"Midnights" is one of Swift's more mature albums. By reminiscing on her past sleepless nights as a grown woman she is able to grieve and heal through the passage of time. With each song, I could hear pieces of previous albums from her debut, “Taylor Swift,” to “evermore” as she returned to each experience.
Because of its scope, her album holds a lot of potential to reach listeners for a variety of reasons. While previous albums like “Red” and “Lover” center themes of heartbreak and love respectively, “Midnights” is everything at once.
Featuring both grief and healing, self-love and self-loathing, girlhood and womanhood, “Midnights” is an expression of Swift’s life in a way that none of her other albums can fully capture.
As a whole, I rated Midnights a nine because of the vulnerability and personal reflection that Swift poured into this album — something that can’t be replicated in any of her standalone albums to date.
Netty Jurriaans, News Reporter
As a die hard Taylor Swift fan since the age of five I find it extremely hard to criticize any of Swift’s music, but I truly think it's just because she makes it so easy to fall in love with her incredible lyricism in every song she writes.
I was immediately obsessed with “Midnights.” The first listen was thrilling and unexpected. The more I listened the better it got and the more stories I uncovered. The opening notes of “Lavender Haze” locked me in. The cohesiveness of the album and the stories she hides between lyrics is what hooks me everytime.
While I love this album I also have recognized how many people don't. The Taylor Swift that many people have fallen in love with over the last few years has been “folklore” and “evermore” Swift. While that era was phenomenal, I think it was hard for people to stray away from that version of her music.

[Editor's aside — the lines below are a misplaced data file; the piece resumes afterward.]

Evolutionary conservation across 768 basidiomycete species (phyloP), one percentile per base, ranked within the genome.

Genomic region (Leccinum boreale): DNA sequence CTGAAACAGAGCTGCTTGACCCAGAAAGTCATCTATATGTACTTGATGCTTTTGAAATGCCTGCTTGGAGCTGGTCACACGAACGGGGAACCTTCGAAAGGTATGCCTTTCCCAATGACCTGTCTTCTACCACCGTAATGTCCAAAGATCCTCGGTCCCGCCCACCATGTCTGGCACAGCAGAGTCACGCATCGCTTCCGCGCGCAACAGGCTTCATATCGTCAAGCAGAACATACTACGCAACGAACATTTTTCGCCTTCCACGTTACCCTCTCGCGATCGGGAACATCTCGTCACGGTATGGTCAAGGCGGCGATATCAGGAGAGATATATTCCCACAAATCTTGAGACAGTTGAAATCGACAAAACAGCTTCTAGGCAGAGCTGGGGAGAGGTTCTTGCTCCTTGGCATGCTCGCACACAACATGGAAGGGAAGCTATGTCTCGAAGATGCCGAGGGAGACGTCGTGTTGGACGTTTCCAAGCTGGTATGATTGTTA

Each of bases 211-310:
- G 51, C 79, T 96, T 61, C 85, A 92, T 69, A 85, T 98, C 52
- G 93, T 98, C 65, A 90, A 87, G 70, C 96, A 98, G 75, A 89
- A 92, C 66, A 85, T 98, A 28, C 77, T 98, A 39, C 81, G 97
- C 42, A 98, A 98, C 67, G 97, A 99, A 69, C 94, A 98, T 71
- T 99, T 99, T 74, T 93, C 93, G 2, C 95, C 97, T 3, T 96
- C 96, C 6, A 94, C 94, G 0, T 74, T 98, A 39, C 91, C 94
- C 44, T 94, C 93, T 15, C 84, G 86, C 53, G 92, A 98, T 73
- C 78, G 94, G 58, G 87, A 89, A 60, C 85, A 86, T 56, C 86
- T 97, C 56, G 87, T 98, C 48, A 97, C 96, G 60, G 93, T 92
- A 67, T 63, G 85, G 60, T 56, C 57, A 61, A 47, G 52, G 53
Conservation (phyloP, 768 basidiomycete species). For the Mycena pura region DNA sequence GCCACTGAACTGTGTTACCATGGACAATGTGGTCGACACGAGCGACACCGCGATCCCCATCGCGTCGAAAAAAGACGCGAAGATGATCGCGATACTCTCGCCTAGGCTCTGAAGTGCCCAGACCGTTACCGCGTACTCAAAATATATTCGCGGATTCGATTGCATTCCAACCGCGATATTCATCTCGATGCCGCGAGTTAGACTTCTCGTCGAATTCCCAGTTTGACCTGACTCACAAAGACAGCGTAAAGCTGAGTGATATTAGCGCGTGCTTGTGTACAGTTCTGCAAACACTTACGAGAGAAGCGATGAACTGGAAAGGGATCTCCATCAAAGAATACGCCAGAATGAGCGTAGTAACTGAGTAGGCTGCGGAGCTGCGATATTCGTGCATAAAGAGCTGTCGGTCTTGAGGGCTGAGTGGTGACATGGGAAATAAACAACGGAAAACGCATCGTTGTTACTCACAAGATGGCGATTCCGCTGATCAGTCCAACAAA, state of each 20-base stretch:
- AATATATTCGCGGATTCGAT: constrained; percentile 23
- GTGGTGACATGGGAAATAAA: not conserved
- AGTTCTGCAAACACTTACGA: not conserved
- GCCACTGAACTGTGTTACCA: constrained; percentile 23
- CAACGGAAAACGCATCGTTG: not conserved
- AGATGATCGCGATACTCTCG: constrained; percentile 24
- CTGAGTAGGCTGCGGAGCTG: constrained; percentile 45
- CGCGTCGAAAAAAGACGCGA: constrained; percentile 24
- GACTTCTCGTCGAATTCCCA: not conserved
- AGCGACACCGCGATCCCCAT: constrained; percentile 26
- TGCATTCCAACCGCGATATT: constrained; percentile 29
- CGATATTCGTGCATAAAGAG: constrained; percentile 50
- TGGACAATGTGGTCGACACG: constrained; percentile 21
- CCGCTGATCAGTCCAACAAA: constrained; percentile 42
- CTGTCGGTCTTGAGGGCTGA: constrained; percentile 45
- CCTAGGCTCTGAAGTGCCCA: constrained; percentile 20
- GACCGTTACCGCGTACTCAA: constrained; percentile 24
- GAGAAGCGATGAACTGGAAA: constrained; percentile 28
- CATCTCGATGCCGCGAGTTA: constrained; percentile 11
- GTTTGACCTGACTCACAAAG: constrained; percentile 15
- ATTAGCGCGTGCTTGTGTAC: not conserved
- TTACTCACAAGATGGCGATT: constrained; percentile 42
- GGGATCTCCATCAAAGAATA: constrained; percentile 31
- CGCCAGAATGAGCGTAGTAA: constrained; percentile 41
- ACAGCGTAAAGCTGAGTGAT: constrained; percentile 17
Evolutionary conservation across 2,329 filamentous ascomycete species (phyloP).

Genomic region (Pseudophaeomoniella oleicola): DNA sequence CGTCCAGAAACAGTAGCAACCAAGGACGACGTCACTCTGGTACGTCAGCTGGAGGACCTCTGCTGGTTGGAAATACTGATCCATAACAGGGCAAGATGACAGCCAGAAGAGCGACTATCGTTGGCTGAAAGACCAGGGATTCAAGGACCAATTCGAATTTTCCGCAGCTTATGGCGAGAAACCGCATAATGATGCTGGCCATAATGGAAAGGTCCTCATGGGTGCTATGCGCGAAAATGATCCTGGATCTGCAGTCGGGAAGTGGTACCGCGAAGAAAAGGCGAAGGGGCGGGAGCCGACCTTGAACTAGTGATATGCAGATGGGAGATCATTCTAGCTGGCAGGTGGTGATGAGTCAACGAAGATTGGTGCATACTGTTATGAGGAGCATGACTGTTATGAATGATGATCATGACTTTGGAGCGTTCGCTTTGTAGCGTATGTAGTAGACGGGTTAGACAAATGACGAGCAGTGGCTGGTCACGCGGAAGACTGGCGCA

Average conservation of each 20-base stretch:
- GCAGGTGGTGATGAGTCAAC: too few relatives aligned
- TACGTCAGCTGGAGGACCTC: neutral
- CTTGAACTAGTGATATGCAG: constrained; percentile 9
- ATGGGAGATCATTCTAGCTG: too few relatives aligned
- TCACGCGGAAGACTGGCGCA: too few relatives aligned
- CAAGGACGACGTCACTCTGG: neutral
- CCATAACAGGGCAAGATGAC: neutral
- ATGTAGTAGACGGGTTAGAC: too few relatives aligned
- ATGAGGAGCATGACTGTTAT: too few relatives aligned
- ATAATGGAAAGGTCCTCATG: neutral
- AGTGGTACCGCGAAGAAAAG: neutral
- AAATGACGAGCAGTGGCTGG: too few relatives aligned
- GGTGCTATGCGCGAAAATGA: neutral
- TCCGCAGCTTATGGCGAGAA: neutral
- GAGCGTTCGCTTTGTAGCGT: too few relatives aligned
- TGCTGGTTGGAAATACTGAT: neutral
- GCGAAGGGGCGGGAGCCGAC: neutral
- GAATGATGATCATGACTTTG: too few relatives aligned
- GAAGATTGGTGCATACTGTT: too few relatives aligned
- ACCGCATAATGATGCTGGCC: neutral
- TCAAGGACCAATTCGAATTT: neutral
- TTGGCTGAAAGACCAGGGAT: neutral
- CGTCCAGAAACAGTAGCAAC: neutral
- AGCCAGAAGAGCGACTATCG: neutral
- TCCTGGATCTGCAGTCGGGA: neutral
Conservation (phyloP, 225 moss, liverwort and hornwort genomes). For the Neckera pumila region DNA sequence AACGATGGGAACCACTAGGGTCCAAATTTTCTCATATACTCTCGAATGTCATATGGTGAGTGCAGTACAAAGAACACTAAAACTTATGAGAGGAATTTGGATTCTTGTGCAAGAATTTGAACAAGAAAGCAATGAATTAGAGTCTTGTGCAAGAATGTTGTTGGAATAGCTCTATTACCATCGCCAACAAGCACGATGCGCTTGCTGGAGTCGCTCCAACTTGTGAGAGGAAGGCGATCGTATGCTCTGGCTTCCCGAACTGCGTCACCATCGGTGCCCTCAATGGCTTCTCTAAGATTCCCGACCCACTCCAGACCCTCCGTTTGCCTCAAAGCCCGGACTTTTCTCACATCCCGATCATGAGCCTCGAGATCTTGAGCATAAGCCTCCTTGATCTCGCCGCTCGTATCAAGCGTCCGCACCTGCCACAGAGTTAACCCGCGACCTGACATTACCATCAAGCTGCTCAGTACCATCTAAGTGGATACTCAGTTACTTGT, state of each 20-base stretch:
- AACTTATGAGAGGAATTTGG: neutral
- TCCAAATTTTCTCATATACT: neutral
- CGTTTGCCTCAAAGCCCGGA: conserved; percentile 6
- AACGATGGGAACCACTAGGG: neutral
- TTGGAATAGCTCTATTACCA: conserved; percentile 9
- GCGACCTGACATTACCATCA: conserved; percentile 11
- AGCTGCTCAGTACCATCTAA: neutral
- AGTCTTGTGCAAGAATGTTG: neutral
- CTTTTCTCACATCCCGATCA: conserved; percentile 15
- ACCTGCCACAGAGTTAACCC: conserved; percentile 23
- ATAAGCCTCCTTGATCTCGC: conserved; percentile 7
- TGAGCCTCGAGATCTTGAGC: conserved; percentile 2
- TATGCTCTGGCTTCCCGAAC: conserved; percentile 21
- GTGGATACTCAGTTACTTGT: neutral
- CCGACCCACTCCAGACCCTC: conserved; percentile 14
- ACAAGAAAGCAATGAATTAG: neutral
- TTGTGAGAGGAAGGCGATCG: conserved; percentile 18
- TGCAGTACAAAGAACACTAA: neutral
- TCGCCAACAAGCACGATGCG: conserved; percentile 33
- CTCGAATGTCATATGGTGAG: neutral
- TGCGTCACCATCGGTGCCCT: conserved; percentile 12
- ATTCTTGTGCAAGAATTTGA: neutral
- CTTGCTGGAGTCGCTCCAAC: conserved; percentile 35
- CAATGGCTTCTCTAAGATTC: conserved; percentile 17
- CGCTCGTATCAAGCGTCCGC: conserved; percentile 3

The expectations many fans had for “Midnights” were not met because they were expecting the wrong thing. At her core, Swift is a pop artist and “Midnights'' fits that category to a t. This is where she thrives and always has thrived in writing and music.
“Midnights” is the perfect mix of “Lover,” “Reputation,” “1989,” and “Speak Now”; the in love, the angry, the happy, the sad, it's all covered in “Midnights.” Taylor has a way of knowing what her listeners need.
She released “folklore” and “evermore” during an extremely hard part of everyone's life and those albums helped many people heal. “Midnights” represents growth and maturing, holding on to your past self, growing up, leaving home, falling in love, falling out of love, making mistakes and learning from those mistakes.
As a college sophomore, the last few years of my life have been a huge period of growth and because of that this album really resonates with me. More than an amazing vocalist, Taylor is a writer. Her words tell stories that people can relate to making the music that much more influential. Midnights is Taylor Swift. Taylor Swift is Midnights. For that, I give this album nothing less than a 10 out of 10.
Kimberly Cortez is the Community Engagement Editor for The Beacon. She can be reached at firstname.lastname@example.org.
Chiara Profenna is the DEI Editor for The Beacon. She can be reached at email@example.com.
Netty Jurriaans is a reporter for The Beacon. She can be reached at firstname.lastname@example.org.